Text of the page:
More congressional Republicans are breaking a long-standing pledge to oppose tax increases before returning to Washington on Monday to avert a looming fiscal crisis with a deal that increasingly appears impossible to reach without changes to the tax code.
The decades-old pledge from the Americans for Tax Reform group has been signed by 238 House members and 41 senators in this Congress and has essentially become inescapable for any Republican seeking statewide or national office over recent election cycles, especially in the Republican-controlled lower chamber.
New York Rep. Peter King and Sen. Lindsey Graham said Sunday they would break the pledge and accept tax changes to generate more revenue to curb the trillion-dollar federal deficit.
Their statements followed a similar one Thursday by Georgia Republican Sen. Saxby Chambliss.
“I agree entirely with Saxby Chambliss,” King said on NBC’s “Meet the Press.” “A pledge you signed 20 years ago, 18 years ago, is for that Congress. … The world has changed, and the economic situation is different.”
The New York congressman said he was opposed to tax increases but that “everything should be on the table” when President Obama, House Speaker John Boehner and Senate Majority Leader Harry Reid try to broker a deal.
“I’m not going to prejudge it, and I’m just saying we should not be taking ironclad positions,” King added. “I have faith that John Boehner can put together a good package.”
Should Congress and the White House fail to reach an agreement, a $500 billion mix of federal cuts and unrelated tax increases would kick in January 2 — the result of lawmakers failing to reach a more measure approached to cutting the deficit and keeping the country from going over the so-called “fiscal cliff.”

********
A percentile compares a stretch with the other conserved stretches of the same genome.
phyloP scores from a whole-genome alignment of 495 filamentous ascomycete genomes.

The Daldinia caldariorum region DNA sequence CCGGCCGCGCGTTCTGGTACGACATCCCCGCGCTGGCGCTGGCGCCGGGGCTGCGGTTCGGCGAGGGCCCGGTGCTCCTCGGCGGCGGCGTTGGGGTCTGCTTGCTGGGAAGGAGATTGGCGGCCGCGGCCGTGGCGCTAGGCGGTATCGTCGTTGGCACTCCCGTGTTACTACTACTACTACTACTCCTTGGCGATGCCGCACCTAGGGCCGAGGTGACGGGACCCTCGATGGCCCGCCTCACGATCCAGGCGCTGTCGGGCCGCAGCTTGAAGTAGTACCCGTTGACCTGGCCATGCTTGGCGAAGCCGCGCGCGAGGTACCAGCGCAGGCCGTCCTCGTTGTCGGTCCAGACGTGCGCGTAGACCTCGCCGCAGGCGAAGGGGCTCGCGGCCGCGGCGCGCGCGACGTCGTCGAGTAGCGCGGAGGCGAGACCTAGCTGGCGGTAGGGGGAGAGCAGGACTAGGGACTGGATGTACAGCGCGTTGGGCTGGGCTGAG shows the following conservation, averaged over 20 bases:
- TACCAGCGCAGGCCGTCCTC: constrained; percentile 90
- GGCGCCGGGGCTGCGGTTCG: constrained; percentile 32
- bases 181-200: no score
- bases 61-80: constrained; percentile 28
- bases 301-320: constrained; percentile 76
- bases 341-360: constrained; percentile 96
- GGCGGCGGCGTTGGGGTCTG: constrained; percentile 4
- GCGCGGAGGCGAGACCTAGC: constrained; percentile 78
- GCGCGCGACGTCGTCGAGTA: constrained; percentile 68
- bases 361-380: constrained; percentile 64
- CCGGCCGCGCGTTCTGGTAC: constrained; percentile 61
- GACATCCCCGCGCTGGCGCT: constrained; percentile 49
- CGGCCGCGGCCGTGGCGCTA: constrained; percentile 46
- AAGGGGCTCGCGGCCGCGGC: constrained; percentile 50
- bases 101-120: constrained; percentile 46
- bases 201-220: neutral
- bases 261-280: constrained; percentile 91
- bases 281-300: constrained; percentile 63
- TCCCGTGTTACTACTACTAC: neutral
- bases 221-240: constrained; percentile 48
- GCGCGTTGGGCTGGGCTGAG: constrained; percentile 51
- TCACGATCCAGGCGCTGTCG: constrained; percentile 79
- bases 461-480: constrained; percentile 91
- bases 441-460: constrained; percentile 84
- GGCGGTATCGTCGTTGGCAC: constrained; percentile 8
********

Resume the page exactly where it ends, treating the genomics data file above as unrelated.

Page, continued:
The across-the-board cuts to the federal budget would equal more than $1 trillion over the next 10 years.
Graham has suggested earlier that he would be open to changes in taxes but repeated Sunday only if Democrats are willing to cut federal spending by scaling back entitlement programs like Medicare and Social Security.
“I will violate the pledge, long story short, for the good of the country, only if Democrats will do entitlement reform,” he said on ABC’s “This Week.”
He also said the only pledge that should be made when the country is trillions in debt is to “avoid becoming Greece.”
“Republicans should put revenue on the table,” he continued. “We don’t generate enough revenue.”
However, Graham said he agrees with pledge champion Grover Norquist that tax rates should not be increases and instead suggested generating revenue through capping tax deductions.
Indiana Democratic Sen. Dick Durbin, on the same show, acknowledged that his party needs to “bring entitlement reform into the conversation.”
He included Medicare and Medicaid but argued Social Security should be kept off the table because it is a separately-funded operation that doesn’t add to the deficit. And he argued for tax increases for the country’s highest earners.
President Obama has suggested 10-year savings totaling roughly $4.4 trillion.
In addition, Arizona Republican Sen. John McCain said Sunday that he wants an approach similar to Graham’s — closing so-called tax “loopholes” to raise revenue but no increases to the marginal tax rates.
“We can close a lot of loopholes,” he said on “Fox News Sunday,” identifying deductions on charitable donations and on mortgage interest.